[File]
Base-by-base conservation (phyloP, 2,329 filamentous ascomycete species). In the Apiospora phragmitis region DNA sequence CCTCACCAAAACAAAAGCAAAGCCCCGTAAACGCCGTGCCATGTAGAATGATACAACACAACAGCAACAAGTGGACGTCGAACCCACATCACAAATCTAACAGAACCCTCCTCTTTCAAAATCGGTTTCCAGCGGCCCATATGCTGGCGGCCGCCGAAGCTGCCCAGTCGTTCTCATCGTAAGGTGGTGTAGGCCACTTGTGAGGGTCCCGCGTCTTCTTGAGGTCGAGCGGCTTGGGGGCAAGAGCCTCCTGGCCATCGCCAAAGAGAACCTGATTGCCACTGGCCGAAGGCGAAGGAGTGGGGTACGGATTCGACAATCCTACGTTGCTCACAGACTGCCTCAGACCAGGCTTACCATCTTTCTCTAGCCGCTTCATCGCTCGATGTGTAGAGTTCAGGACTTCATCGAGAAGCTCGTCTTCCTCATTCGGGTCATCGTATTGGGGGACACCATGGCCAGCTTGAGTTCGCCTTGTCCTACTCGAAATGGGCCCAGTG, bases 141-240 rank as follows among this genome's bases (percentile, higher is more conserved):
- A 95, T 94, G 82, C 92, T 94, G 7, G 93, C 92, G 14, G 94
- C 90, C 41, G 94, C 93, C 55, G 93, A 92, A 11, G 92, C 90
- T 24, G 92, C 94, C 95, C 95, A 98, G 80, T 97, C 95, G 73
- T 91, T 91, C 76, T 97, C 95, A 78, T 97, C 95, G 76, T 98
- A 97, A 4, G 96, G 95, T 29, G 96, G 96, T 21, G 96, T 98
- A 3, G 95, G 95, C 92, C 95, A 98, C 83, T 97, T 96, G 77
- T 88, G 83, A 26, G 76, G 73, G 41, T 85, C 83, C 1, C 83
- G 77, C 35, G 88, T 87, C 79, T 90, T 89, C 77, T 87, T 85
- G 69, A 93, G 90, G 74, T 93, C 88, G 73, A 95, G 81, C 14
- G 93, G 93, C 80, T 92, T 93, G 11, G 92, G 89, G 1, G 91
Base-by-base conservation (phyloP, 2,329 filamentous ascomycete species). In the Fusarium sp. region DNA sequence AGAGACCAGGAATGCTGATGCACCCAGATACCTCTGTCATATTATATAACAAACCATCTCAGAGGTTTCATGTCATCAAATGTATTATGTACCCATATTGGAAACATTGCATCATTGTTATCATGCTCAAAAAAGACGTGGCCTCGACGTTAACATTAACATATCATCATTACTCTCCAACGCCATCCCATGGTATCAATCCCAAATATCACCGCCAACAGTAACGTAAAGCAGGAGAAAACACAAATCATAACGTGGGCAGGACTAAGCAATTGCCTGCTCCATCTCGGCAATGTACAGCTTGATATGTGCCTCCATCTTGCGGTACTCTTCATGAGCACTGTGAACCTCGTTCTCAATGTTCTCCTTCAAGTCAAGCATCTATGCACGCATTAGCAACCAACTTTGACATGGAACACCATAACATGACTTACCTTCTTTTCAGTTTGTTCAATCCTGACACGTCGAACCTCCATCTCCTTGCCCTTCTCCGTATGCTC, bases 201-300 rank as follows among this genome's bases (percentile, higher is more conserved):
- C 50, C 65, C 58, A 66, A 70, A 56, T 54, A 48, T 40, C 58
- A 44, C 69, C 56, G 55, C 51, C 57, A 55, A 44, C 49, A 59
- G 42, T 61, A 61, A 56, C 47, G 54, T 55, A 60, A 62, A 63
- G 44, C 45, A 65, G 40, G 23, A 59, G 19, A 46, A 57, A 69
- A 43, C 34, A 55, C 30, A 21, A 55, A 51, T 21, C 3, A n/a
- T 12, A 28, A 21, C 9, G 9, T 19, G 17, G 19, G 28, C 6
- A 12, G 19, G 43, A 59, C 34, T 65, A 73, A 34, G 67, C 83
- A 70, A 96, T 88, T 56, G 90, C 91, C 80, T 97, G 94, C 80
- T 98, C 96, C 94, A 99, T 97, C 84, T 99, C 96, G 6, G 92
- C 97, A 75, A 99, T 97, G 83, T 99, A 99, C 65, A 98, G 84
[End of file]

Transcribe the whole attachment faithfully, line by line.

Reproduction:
Base-by-base conservation (phyloP, 2,329 filamentous ascomycete species). In the Apiospora phragmitis region DNA sequence CCTCACCAAAACAAAAGCAAAGCCCCGTAAACGCCGTGCCATGTAGAATGATACAACACAACAGCAACAAGTGGACGTCGAACCCACATCACAAATCTAACAGAACCCTCCTCTTTCAAAATCGGTTTCCAGCGGCCCATATGCTGGCGGCCGCCGAAGCTGCCCAGTCGTTCTCATCGTAAGGTGGTGTAGGCCACTTGTGAGGGTCCCGCGTCTTCTTGAGGTCGAGCGGCTTGGGGGCAAGAGCCTCCTGGCCATCGCCAAAGAGAACCTGATTGCCACTGGCCGAAGGCGAAGGAGTGGGGTACGGATTCGACAATCCTACGTTGCTCACAGACTGCCTCAGACCAGGCTTACCATCTTTCTCTAGCCGCTTCATCGCTCGATGTGTAGAGTTCAGGACTTCATCGAGAAGCTCGTCTTCCTCATTCGGGTCATCGTATTGGGGGACACCATGGCCAGCTTGAGTTCGCCTTGTCCTACTCGAAATGGGCCCAGTG, bases 141-240 rank as follows among this genome's bases (percentile, higher is more conserved):
- A 95, T 94, G 82, C 92, T 94, G 7, G 93, C 92, G 14, G 94
- C 90, C 41, G 94, C 93, C 55, G 93, A 92, A 11, G 92, C 90
- T 24, G 92, C 94, C 95, C 95, A 98, G 80, T 97, C 95, G 73
- T 91, T 91, C 76, T 97, C 95, A 78, T 97, C 95, G 76, T 98
- A 97, A 4, G 96, G 95, T 29, G 96, G 96, T 21, G 96, T 98
- A 3, G 95, G 95, C 92, C 95, A 98, C 83, T 97, T 96, G 77
- T 88, G 83, A 26, G 76, G 73, G 41, T 85, C 83, C 1, C 83
- G 77, C 35, G 88, T 87, C 79, T 90, T 89, C 77, T 87, T 85
- G 69, A 93, G 90, G 74, T 93, C 88, G 73, A 95, G 81, C 14
- G 93, G 93, C 80, T 92, T 93, G 11, G 92, G 89, G 1, G 91
Base-by-base conservation (phyloP, 2,329 filamentous ascomycete species). In the Fusarium sp. region DNA sequence AGAGACCAGGAATGCTGATGCACCCAGATACCTCTGTCATATTATATAACAAACCATCTCAGAGGTTTCATGTCATCAAATGTATTATGTACCCATATTGGAAACATTGCATCATTGTTATCATGCTCAAAAAAGACGTGGCCTCGACGTTAACATTAACATATCATCATTACTCTCCAACGCCATCCCATGGTATCAATCCCAAATATCACCGCCAACAGTAACGTAAAGCAGGAGAAAACACAAATCATAACGTGGGCAGGACTAAGCAATTGCCTGCTCCATCTCGGCAATGTACAGCTTGATATGTGCCTCCATCTTGCGGTACTCTTCATGAGCACTGTGAACCTCGTTCTCAATGTTCTCCTTCAAGTCAAGCATCTATGCACGCATTAGCAACCAACTTTGACATGGAACACCATAACATGACTTACCTTCTTTTCAGTTTGTTCAATCCTGACACGTCGAACCTCCATCTCCTTGCCCTTCTCCGTATGCTC, bases 201-300 rank as follows among this genome's bases (percentile, higher is more conserved):
- C 50, C 65, C 58, A 66, A 70, A 56, T 54, A 48, T 40, C 58
- A 44, C 69, C 56, G 55, C 51, C 57, A 55, A 44, C 49, A 59
- G 42, T 61, A 61, A 56, C 47, G 54, T 55, A 60, A 62, A 63
- G 44, C 45, A 65, G 40, G 23, A 59, G 19, A 46, A 57, A 69
- A 43, C 34, A 55, C 30, A 21, A 55, A 51, T 21, C 3, A n/a
- T 12, A 28, A 21, C 9, G 9, T 19, G 17, G 19, G 28, C 6
- A 12, G 19, G 43, A 59, C 34, T 65, A 73, A 34, G 67, C 83
- A 70, A 96, T 88, T 56, G 90, C 91, C 80, T 97, G 94, C 80
- T 98, C 96, C 94, A 99, T 97, C 84, T 99, C 96, G 6, G 92
- C 97, A 75, A 99, T 97, G 83, T 99, A 99, C 65, A 98, G 84